There are tremendous opportunities for development of the Scotch whisky industry. I think that the Scottish Government, the United Kingdom Government and all parties in the House are united on that. When the President of China was in the United Kingdom recently, we had the opportunity to present his wife with a bottle of her favourite malt whisky from Scotland, and both he and his good lady were able to make clear how important the product is to developing markets in China.
What discussions has the Secretary of State had with Scottish businesses about the possibility of a UK exit from the European Union, and what concerns have those businesses expressed about the impact it would have on their ability to gain access to, and export to, the single market?
Revised Fiscal Framework
I have regular discussions with the Deputy First Minister to discuss the fiscal framework. The Joint Exchequer Committee met on Monday, and negotiations are ongoing.
Yesterday the First Minister wrote to the Prime Minister listing the issues on which agreement still needed to be reached. They were the method for
“block grant adjustment…set-up and administration costs, capital and revenue borrowing, fiscal oversight and dispute resolution.”
Can the Secretary of State confirm that those are all the outstanding issues on which agreement still needs to be reached?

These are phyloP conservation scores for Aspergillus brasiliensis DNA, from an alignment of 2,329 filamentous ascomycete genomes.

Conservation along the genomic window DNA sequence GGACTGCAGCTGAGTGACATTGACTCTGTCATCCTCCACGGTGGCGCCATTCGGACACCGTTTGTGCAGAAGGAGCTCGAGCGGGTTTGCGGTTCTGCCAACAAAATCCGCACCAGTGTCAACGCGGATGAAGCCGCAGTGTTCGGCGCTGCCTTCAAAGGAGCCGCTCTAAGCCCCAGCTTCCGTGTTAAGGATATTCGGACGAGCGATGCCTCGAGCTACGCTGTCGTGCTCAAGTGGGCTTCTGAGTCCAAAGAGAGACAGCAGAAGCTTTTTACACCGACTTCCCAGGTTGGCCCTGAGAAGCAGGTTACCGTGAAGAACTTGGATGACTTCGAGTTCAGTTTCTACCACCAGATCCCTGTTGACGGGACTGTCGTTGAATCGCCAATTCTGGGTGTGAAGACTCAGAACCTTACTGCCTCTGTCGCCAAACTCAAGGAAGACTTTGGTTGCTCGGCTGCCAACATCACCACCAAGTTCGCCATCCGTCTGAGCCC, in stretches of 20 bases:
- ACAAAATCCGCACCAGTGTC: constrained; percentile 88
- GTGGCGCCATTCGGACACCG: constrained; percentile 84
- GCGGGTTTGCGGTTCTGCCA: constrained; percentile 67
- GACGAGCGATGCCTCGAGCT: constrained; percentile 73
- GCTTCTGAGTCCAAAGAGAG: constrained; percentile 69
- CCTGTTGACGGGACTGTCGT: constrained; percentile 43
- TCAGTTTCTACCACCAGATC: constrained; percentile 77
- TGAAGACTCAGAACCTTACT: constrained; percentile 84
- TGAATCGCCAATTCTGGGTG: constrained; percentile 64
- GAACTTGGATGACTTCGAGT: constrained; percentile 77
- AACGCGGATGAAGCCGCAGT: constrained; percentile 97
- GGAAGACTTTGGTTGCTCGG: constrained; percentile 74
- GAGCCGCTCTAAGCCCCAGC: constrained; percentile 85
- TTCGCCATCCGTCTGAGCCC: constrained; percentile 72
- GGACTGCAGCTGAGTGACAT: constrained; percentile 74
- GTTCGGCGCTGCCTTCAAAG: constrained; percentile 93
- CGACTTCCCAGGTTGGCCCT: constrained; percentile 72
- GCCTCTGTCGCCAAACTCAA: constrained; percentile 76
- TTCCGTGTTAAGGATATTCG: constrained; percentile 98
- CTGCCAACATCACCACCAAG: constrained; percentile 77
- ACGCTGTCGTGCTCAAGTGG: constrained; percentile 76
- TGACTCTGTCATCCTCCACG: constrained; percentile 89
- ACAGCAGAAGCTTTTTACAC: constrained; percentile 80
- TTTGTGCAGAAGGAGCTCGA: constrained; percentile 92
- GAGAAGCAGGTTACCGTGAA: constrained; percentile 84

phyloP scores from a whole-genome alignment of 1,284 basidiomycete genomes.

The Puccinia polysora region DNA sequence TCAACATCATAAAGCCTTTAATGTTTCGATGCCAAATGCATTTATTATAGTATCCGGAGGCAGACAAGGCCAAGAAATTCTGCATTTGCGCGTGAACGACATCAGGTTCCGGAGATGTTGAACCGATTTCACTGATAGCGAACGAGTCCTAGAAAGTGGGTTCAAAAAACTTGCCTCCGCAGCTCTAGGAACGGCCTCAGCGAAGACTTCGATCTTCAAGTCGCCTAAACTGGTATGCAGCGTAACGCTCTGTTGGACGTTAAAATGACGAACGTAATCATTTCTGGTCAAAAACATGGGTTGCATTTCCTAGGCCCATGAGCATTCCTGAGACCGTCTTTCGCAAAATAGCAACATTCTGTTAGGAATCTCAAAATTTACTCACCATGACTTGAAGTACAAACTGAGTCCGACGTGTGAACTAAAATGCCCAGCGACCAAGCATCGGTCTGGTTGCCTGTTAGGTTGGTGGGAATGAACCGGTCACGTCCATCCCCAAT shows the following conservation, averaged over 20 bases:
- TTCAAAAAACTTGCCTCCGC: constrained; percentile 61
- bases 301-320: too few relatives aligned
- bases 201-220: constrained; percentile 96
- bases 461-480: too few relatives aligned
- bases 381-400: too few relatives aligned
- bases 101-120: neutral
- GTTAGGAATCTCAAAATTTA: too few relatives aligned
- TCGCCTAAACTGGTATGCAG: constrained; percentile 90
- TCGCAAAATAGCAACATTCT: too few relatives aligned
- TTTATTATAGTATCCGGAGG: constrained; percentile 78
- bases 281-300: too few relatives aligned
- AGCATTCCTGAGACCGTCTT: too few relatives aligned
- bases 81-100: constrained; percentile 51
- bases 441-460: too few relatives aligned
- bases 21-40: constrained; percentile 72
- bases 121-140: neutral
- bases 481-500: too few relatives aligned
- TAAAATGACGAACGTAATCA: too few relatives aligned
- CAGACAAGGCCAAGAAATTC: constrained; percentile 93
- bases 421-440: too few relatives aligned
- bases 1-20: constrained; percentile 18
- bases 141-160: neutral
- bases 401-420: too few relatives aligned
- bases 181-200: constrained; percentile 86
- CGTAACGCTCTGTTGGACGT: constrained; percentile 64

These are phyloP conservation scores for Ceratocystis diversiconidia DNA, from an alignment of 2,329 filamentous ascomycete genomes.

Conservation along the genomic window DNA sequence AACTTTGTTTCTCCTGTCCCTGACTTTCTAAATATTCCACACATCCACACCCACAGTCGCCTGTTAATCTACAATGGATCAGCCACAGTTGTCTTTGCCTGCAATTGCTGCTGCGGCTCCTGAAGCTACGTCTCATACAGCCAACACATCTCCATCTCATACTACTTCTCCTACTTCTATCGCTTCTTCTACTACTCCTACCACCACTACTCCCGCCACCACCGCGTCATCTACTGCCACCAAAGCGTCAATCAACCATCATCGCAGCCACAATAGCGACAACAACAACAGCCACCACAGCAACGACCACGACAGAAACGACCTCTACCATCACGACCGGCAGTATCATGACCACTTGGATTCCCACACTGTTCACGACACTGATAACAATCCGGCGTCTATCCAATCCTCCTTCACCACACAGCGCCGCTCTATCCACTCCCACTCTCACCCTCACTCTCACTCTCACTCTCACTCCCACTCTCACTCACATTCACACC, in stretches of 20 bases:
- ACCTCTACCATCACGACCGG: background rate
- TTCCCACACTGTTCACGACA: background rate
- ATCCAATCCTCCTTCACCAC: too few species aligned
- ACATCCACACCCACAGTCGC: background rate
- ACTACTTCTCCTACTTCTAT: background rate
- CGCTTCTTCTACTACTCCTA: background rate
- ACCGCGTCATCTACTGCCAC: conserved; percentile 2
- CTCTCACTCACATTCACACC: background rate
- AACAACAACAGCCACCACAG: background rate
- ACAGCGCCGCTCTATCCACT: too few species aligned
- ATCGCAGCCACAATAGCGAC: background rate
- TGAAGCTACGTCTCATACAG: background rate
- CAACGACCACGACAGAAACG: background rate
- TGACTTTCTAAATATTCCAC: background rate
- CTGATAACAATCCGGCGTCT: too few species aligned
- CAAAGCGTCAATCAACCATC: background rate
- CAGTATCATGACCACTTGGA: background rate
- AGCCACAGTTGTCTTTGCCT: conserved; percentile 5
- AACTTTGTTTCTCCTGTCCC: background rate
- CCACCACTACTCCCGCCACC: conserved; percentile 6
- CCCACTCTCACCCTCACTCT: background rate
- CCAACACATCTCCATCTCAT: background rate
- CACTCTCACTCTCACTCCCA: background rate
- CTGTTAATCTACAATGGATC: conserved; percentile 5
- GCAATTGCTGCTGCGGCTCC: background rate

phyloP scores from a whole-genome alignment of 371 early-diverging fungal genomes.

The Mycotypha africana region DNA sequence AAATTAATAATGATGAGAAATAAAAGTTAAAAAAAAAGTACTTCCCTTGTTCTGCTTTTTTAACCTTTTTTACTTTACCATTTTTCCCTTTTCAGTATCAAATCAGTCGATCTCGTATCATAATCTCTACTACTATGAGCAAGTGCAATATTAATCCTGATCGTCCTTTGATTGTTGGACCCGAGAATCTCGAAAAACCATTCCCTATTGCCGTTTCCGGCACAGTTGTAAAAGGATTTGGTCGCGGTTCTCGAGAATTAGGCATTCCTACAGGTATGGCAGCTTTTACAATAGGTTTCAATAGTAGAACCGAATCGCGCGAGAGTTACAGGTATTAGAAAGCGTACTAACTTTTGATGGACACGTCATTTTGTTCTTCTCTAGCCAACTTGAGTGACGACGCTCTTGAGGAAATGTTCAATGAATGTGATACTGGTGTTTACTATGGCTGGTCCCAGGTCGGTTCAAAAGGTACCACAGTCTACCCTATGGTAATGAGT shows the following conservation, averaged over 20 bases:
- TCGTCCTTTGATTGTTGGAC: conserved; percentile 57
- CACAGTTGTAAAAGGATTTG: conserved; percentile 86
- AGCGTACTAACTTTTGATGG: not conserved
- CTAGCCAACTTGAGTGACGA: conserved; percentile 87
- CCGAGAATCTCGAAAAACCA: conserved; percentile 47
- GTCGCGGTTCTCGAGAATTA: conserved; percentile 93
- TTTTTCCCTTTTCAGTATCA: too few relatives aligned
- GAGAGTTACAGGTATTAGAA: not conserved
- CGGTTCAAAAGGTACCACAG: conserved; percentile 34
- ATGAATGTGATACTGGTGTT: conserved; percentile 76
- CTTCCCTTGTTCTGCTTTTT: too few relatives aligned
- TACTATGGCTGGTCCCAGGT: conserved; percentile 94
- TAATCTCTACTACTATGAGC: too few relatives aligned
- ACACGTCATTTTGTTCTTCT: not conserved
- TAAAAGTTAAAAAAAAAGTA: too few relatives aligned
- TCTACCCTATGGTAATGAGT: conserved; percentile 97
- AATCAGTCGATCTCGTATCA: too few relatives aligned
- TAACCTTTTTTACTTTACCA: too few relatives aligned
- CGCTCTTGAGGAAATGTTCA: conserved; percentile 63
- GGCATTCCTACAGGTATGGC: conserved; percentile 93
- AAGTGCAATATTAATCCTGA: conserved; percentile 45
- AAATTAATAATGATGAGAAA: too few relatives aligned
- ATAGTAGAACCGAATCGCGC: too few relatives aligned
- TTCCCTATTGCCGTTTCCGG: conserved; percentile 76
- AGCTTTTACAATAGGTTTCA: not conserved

It was established at the start of the discussions that until everything was agreed, nothing was agreed, but considerable progress has been made on all those issues. I was very pleased to learn from the First Minister’s letter that the Finance Secretary would be presenting revised proposals from the Scottish Government. That is what a negotiation involves: it involves both parties presenting revised proposals as the negotiation progresses, and that is exactly what the UK Government are committed to doing.
The starting point of the fiscal framework discussions is the Barnett formula, which means that Scotland’s public spending per capita is 15% higher than the United Kingdom average. Does the Secretary of State believe that that differential will be maintained in perpetuity?